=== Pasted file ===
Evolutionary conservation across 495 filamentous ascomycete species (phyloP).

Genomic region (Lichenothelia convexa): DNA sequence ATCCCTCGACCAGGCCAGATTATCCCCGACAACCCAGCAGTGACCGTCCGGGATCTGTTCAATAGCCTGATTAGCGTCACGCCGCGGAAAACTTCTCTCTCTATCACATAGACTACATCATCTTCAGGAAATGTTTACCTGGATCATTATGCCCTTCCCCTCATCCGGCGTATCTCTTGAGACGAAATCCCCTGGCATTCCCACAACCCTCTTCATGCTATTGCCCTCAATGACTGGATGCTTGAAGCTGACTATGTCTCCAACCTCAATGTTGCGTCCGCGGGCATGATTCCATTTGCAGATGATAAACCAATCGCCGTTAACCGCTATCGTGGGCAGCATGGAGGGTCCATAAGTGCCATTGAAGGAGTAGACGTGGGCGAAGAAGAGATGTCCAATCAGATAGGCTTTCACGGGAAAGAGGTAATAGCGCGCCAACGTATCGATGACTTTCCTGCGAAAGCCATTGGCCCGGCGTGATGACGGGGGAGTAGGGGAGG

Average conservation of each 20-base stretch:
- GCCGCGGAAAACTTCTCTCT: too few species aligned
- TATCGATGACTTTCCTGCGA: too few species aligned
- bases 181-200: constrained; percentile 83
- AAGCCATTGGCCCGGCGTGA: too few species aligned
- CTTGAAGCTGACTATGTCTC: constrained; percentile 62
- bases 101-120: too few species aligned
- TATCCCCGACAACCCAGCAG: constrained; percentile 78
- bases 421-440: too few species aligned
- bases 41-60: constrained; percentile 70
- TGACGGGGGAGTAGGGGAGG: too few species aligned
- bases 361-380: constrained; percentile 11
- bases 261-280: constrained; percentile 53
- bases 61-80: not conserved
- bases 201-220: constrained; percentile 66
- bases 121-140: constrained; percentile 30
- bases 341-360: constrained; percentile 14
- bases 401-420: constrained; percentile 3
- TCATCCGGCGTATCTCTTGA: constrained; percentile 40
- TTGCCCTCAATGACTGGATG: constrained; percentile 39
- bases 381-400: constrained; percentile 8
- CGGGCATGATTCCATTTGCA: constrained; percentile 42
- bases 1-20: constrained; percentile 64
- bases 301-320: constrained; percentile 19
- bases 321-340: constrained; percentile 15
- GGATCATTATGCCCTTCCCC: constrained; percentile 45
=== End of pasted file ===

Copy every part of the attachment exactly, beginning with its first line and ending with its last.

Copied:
Evolutionary conservation across 495 filamentous ascomycete species (phyloP).

Genomic region (Lichenothelia convexa): DNA sequence ATCCCTCGACCAGGCCAGATTATCCCCGACAACCCAGCAGTGACCGTCCGGGATCTGTTCAATAGCCTGATTAGCGTCACGCCGCGGAAAACTTCTCTCTCTATCACATAGACTACATCATCTTCAGGAAATGTTTACCTGGATCATTATGCCCTTCCCCTCATCCGGCGTATCTCTTGAGACGAAATCCCCTGGCATTCCCACAACCCTCTTCATGCTATTGCCCTCAATGACTGGATGCTTGAAGCTGACTATGTCTCCAACCTCAATGTTGCGTCCGCGGGCATGATTCCATTTGCAGATGATAAACCAATCGCCGTTAACCGCTATCGTGGGCAGCATGGAGGGTCCATAAGTGCCATTGAAGGAGTAGACGTGGGCGAAGAAGAGATGTCCAATCAGATAGGCTTTCACGGGAAAGAGGTAATAGCGCGCCAACGTATCGATGACTTTCCTGCGAAAGCCATTGGCCCGGCGTGATGACGGGGGAGTAGGGGAGG

Average conservation of each 20-base stretch:
- GCCGCGGAAAACTTCTCTCT: too few species aligned
- TATCGATGACTTTCCTGCGA: too few species aligned
- bases 181-200: constrained; percentile 83
- AAGCCATTGGCCCGGCGTGA: too few species aligned
- CTTGAAGCTGACTATGTCTC: constrained; percentile 62
- bases 101-120: too few species aligned
- TATCCCCGACAACCCAGCAG: constrained; percentile 78
- bases 421-440: too few species aligned
- bases 41-60: constrained; percentile 70
- TGACGGGGGAGTAGGGGAGG: too few species aligned
- bases 361-380: constrained; percentile 11
- bases 261-280: constrained; percentile 53
- bases 61-80: not conserved
- bases 201-220: constrained; percentile 66
- bases 121-140: constrained; percentile 30
- bases 341-360: constrained; percentile 14
- bases 401-420: constrained; percentile 3
- TCATCCGGCGTATCTCTTGA: constrained; percentile 40
- TTGCCCTCAATGACTGGATG: constrained; percentile 39
- bases 381-400: constrained; percentile 8
- CGGGCATGATTCCATTTGCA: constrained; percentile 42
- bases 1-20: constrained; percentile 64
- bases 301-320: constrained; percentile 19
- bases 321-340: constrained; percentile 15
- GGATCATTATGCCCTTCCCC: constrained; percentile 45